By using iExplorer to find the right plist, that file can be copied and dropped into another device, which would then be able to access your account as though you had already logged in. Using a property list in this way leaves us scratching our heads.

Facebook issued a comment saying they will patch this soon and a representative with Dropbox offered the following comment:

“Dropbox’s Android app is not impacted because it stores access tokens in a protected location. We are currently updating our iOS app to do the same. We note that the attack in question requires a malicious actor to have physical access to a user’s device. In a situation like that, a user is susceptible to all sorts of threats, so we strongly advise safeguarding devices.”

Stay tuned for additional details as they become available.

Apple releases Digital Camera Raw Compatibility Update 3.12

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Date: Friday, April 6th, 2012, 07:47
Category: News, Software

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Early Friday, Apple posted its Digital Camera Raw Compatibility Update 3.12, an update designed to extend RAW image compatibility for the Aperture 3 and iPhoto ’11 applications.

The update, a 7.6 megabyte download, adds support for the following camera:

- Canon EOS 5D Mark III

The update requires Mac OS X 10.5.8 or later to install and run and is also available via Mac OS X’s built-in Software Update feature.

If you’ve tried the new Digital Camera RAW update and noticed any changes, please let us know how it went.

Apple releases Java for OS X 2012-002 update, offers potential fixes for Flashback trojan

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Date: Friday, April 6th, 2012, 06:40
Category: News, Software

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It’s been a strange week for Java on the Mac.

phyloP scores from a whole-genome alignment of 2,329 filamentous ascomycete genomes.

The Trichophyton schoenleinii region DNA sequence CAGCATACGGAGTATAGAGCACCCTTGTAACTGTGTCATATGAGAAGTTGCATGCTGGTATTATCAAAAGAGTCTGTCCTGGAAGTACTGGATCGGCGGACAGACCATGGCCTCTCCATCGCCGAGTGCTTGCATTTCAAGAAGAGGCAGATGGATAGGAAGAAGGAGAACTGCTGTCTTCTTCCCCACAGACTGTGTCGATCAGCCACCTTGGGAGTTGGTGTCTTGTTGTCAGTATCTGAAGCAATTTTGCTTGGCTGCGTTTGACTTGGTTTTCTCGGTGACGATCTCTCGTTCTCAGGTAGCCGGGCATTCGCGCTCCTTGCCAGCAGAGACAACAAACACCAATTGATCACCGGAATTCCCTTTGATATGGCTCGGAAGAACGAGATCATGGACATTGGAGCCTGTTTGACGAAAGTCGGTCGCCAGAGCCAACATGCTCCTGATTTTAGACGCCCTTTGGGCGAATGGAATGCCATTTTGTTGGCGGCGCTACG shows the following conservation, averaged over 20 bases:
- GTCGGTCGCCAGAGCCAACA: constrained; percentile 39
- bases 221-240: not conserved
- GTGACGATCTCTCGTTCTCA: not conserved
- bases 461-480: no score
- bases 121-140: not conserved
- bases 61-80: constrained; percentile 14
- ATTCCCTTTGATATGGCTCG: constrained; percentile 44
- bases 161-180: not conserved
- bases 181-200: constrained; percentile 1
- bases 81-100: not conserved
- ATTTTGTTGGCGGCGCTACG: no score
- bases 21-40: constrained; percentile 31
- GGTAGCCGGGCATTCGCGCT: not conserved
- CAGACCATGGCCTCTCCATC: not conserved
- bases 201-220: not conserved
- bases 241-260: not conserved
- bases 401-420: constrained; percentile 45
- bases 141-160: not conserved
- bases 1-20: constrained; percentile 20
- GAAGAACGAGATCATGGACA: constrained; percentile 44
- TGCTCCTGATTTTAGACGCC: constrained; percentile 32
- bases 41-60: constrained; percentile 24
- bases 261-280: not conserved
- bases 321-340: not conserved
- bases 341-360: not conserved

Per AppleInsider, Apple on Thursday rolled out its second Java update for Mac OS X in less than a week via Software Update.

Java for OS X 2012-002 appeared on Software Update just two days after version 2012-001 was released on Tuesday. Apple also released Java for Mac OS X 10.6 Update 7 earlier in the week. The updater, a 63.8 megabyte download, requires an Intel-based Mac running Mac OS X 10.7 or later to install and run.

It’s not immediately clear, however, how the most recent update differs from the earlier version, as Apple’s links for more detail and information point to the same page as the old update. Java for OS X 2012-001 resolved multiple vulnerabilities in Java, the most serious of which could “allow an untrusted Java applet to execute arbitrary code outside the Java sandbox.”

On Wednesday, a Russian antivirus company revealed that an estimated 600,000 Macs had been infected by a “Flashback” trojan that exploited the Java vulnerability to turn the computers into bots. The majority of the infected computers were located in the U.S.

The virus was first discovered by a security firm last September. F-Secure has posted a tutorial on how to detect and remove the trojan.

Stay tuned for additional details as they become available.